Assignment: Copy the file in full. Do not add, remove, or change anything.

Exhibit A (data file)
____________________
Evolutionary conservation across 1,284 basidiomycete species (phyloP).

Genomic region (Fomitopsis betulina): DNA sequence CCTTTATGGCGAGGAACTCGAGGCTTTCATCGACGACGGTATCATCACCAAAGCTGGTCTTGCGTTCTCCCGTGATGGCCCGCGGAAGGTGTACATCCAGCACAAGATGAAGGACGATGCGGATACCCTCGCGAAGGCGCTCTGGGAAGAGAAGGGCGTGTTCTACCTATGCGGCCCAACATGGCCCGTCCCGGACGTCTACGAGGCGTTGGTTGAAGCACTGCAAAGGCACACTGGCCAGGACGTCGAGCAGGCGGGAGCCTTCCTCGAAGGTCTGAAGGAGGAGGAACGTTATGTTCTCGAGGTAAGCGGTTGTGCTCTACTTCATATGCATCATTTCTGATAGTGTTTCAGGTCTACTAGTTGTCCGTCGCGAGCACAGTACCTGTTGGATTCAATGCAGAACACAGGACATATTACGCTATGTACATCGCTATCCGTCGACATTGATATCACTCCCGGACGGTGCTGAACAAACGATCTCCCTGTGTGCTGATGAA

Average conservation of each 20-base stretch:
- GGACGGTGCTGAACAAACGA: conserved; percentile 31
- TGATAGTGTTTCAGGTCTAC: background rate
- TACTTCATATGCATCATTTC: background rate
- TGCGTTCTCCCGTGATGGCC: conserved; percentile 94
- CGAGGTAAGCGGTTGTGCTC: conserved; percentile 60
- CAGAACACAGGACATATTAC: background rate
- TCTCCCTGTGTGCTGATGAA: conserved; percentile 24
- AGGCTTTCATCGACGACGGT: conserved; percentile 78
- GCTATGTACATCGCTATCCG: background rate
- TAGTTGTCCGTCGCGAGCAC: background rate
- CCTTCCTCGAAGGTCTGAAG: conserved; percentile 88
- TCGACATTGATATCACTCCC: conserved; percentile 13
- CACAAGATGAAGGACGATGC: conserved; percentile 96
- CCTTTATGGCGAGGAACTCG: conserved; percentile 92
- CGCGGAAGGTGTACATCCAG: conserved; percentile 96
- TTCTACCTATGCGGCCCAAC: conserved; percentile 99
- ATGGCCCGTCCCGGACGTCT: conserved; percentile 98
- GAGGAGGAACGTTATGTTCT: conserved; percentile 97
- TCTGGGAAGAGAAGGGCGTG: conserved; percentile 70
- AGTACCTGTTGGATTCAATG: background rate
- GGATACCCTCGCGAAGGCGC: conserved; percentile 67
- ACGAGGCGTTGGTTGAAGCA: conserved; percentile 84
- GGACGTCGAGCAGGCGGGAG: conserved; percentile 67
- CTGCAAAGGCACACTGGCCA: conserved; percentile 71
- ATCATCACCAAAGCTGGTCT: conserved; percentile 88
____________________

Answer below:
Evolutionary conservation across 1,284 basidiomycete species (phyloP).

Genomic region (Fomitopsis betulina): DNA sequence CCTTTATGGCGAGGAACTCGAGGCTTTCATCGACGACGGTATCATCACCAAAGCTGGTCTTGCGTTCTCCCGTGATGGCCCGCGGAAGGTGTACATCCAGCACAAGATGAAGGACGATGCGGATACCCTCGCGAAGGCGCTCTGGGAAGAGAAGGGCGTGTTCTACCTATGCGGCCCAACATGGCCCGTCCCGGACGTCTACGAGGCGTTGGTTGAAGCACTGCAAAGGCACACTGGCCAGGACGTCGAGCAGGCGGGAGCCTTCCTCGAAGGTCTGAAGGAGGAGGAACGTTATGTTCTCGAGGTAAGCGGTTGTGCTCTACTTCATATGCATCATTTCTGATAGTGTTTCAGGTCTACTAGTTGTCCGTCGCGAGCACAGTACCTGTTGGATTCAATGCAGAACACAGGACATATTACGCTATGTACATCGCTATCCGTCGACATTGATATCACTCCCGGACGGTGCTGAACAAACGATCTCCCTGTGTGCTGATGAA

Average conservation of each 20-base stretch:
- GGACGGTGCTGAACAAACGA: conserved; percentile 31
- TGATAGTGTTTCAGGTCTAC: background rate
- TACTTCATATGCATCATTTC: background rate
- TGCGTTCTCCCGTGATGGCC: conserved; percentile 94
- CGAGGTAAGCGGTTGTGCTC: conserved; percentile 60
- CAGAACACAGGACATATTAC: background rate
- TCTCCCTGTGTGCTGATGAA: conserved; percentile 24
- AGGCTTTCATCGACGACGGT: conserved; percentile 78
- GCTATGTACATCGCTATCCG: background rate
- TAGTTGTCCGTCGCGAGCAC: background rate
- CCTTCCTCGAAGGTCTGAAG: conserved; percentile 88
- TCGACATTGATATCACTCCC: conserved; percentile 13
- CACAAGATGAAGGACGATGC: conserved; percentile 96
- CCTTTATGGCGAGGAACTCG: conserved; percentile 92
- CGCGGAAGGTGTACATCCAG: conserved; percentile 96
- TTCTACCTATGCGGCCCAAC: conserved; percentile 99
- ATGGCCCGTCCCGGACGTCT: conserved; percentile 98
- GAGGAGGAACGTTATGTTCT: conserved; percentile 97
- TCTGGGAAGAGAAGGGCGTG: conserved; percentile 70
- AGTACCTGTTGGATTCAATG: background rate
- GGATACCCTCGCGAAGGCGC: conserved; percentile 67
- ACGAGGCGTTGGTTGAAGCA: conserved; percentile 84
- GGACGTCGAGCAGGCGGGAG: conserved; percentile 67
- CTGCAAAGGCACACTGGCCA: conserved; percentile 71
- ATCATCACCAAAGCTGGTCT: conserved; percentile 88